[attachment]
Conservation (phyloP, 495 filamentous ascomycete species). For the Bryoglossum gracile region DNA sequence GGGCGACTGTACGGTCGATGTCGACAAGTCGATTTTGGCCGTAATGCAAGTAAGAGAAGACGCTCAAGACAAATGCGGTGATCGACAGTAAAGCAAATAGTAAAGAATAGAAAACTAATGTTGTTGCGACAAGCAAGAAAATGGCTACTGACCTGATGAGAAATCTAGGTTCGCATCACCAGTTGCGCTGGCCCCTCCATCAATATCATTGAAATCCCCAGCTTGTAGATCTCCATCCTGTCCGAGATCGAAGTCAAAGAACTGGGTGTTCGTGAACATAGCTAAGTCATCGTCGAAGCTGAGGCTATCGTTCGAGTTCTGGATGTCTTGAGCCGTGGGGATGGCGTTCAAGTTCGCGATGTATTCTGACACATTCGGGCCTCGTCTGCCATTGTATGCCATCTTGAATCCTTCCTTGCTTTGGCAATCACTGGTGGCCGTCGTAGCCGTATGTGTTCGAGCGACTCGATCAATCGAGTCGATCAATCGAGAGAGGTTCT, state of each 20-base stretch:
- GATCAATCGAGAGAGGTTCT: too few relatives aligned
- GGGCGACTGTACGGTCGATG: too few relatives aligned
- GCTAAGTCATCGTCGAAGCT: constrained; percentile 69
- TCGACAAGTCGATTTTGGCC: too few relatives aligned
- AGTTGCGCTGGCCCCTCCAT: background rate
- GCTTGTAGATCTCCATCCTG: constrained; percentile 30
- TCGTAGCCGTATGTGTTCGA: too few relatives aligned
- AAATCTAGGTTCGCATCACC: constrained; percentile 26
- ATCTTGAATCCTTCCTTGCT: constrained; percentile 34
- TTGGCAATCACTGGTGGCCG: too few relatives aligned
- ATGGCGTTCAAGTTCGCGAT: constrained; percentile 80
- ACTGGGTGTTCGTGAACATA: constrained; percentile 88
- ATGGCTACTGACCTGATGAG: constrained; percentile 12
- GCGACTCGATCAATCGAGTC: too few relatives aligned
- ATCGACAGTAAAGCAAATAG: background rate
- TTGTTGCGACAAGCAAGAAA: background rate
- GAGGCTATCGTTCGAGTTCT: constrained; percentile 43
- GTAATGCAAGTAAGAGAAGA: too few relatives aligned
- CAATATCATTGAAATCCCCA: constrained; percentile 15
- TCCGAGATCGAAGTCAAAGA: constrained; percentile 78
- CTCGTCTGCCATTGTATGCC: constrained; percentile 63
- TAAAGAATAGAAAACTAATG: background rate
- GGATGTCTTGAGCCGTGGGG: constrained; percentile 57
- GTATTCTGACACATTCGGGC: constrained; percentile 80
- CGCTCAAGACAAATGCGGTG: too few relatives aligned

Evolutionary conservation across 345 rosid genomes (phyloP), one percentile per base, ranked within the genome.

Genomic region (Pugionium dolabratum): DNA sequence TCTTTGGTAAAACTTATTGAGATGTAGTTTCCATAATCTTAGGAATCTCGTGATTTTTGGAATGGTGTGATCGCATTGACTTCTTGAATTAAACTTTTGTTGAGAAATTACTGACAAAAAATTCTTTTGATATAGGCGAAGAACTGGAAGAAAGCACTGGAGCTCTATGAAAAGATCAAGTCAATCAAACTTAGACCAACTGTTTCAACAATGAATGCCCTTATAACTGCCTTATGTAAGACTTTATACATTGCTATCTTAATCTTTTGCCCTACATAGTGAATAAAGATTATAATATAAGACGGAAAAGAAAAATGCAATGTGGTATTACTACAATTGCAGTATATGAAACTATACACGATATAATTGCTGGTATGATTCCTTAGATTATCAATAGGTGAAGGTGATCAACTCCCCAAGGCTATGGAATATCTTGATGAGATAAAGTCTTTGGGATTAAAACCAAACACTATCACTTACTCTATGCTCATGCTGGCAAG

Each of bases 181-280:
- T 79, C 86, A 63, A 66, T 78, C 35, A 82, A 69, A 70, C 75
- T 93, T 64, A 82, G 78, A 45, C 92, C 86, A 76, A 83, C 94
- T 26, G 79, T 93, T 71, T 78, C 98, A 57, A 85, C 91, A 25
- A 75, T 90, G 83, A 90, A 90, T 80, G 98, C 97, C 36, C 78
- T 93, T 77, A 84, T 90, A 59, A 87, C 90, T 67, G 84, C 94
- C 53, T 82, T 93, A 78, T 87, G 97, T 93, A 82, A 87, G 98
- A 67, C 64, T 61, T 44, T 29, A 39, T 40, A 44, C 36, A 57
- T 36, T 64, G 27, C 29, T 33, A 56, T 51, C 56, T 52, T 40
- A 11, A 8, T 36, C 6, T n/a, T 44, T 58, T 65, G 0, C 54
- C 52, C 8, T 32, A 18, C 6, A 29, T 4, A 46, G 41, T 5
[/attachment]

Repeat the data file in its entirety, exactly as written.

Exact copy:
Conservation (phyloP, 495 filamentous ascomycete species). For the Bryoglossum gracile region DNA sequence GGGCGACTGTACGGTCGATGTCGACAAGTCGATTTTGGCCGTAATGCAAGTAAGAGAAGACGCTCAAGACAAATGCGGTGATCGACAGTAAAGCAAATAGTAAAGAATAGAAAACTAATGTTGTTGCGACAAGCAAGAAAATGGCTACTGACCTGATGAGAAATCTAGGTTCGCATCACCAGTTGCGCTGGCCCCTCCATCAATATCATTGAAATCCCCAGCTTGTAGATCTCCATCCTGTCCGAGATCGAAGTCAAAGAACTGGGTGTTCGTGAACATAGCTAAGTCATCGTCGAAGCTGAGGCTATCGTTCGAGTTCTGGATGTCTTGAGCCGTGGGGATGGCGTTCAAGTTCGCGATGTATTCTGACACATTCGGGCCTCGTCTGCCATTGTATGCCATCTTGAATCCTTCCTTGCTTTGGCAATCACTGGTGGCCGTCGTAGCCGTATGTGTTCGAGCGACTCGATCAATCGAGTCGATCAATCGAGAGAGGTTCT, state of each 20-base stretch:
- GATCAATCGAGAGAGGTTCT: too few relatives aligned
- GGGCGACTGTACGGTCGATG: too few relatives aligned
- GCTAAGTCATCGTCGAAGCT: constrained; percentile 69
- TCGACAAGTCGATTTTGGCC: too few relatives aligned
- AGTTGCGCTGGCCCCTCCAT: background rate
- GCTTGTAGATCTCCATCCTG: constrained; percentile 30
- TCGTAGCCGTATGTGTTCGA: too few relatives aligned
- AAATCTAGGTTCGCATCACC: constrained; percentile 26
- ATCTTGAATCCTTCCTTGCT: constrained; percentile 34
- TTGGCAATCACTGGTGGCCG: too few relatives aligned
- ATGGCGTTCAAGTTCGCGAT: constrained; percentile 80
- ACTGGGTGTTCGTGAACATA: constrained; percentile 88
- ATGGCTACTGACCTGATGAG: constrained; percentile 12
- GCGACTCGATCAATCGAGTC: too few relatives aligned
- ATCGACAGTAAAGCAAATAG: background rate
- TTGTTGCGACAAGCAAGAAA: background rate
- GAGGCTATCGTTCGAGTTCT: constrained; percentile 43
- GTAATGCAAGTAAGAGAAGA: too few relatives aligned
- CAATATCATTGAAATCCCCA: constrained; percentile 15
- TCCGAGATCGAAGTCAAAGA: constrained; percentile 78
- CTCGTCTGCCATTGTATGCC: constrained; percentile 63
- TAAAGAATAGAAAACTAATG: background rate
- GGATGTCTTGAGCCGTGGGG: constrained; percentile 57
- GTATTCTGACACATTCGGGC: constrained; percentile 80
- CGCTCAAGACAAATGCGGTG: too few relatives aligned

Evolutionary conservation across 345 rosid genomes (phyloP), one percentile per base, ranked within the genome.

Genomic region (Pugionium dolabratum): DNA sequence TCTTTGGTAAAACTTATTGAGATGTAGTTTCCATAATCTTAGGAATCTCGTGATTTTTGGAATGGTGTGATCGCATTGACTTCTTGAATTAAACTTTTGTTGAGAAATTACTGACAAAAAATTCTTTTGATATAGGCGAAGAACTGGAAGAAAGCACTGGAGCTCTATGAAAAGATCAAGTCAATCAAACTTAGACCAACTGTTTCAACAATGAATGCCCTTATAACTGCCTTATGTAAGACTTTATACATTGCTATCTTAATCTTTTGCCCTACATAGTGAATAAAGATTATAATATAAGACGGAAAAGAAAAATGCAATGTGGTATTACTACAATTGCAGTATATGAAACTATACACGATATAATTGCTGGTATGATTCCTTAGATTATCAATAGGTGAAGGTGATCAACTCCCCAAGGCTATGGAATATCTTGATGAGATAAAGTCTTTGGGATTAAAACCAAACACTATCACTTACTCTATGCTCATGCTGGCAAG

Each of bases 181-280:
- T 79, C 86, A 63, A 66, T 78, C 35, A 82, A 69, A 70, C 75
- T 93, T 64, A 82, G 78, A 45, C 92, C 86, A 76, A 83, C 94
- T 26, G 79, T 93, T 71, T 78, C 98, A 57, A 85, C 91, A 25
- A 75, T 90, G 83, A 90, A 90, T 80, G 98, C 97, C 36, C 78
- T 93, T 77, A 84, T 90, A 59, A 87, C 90, T 67, G 84, C 94
- C 53, T 82, T 93, A 78, T 87, G 97, T 93, A 82, A 87, G 98
- A 67, C 64, T 61, T 44, T 29, A 39, T 40, A 44, C 36, A 57
- T 36, T 64, G 27, C 29, T 33, A 56, T 51, C 56, T 52, T 40
- A 11, A 8, T 36, C 6, T n/a, T 44, T 58, T 65, G 0, C 54
- C 52, C 8, T 32, A 18, C 6, A 29, T 4, A 46, G 41, T 5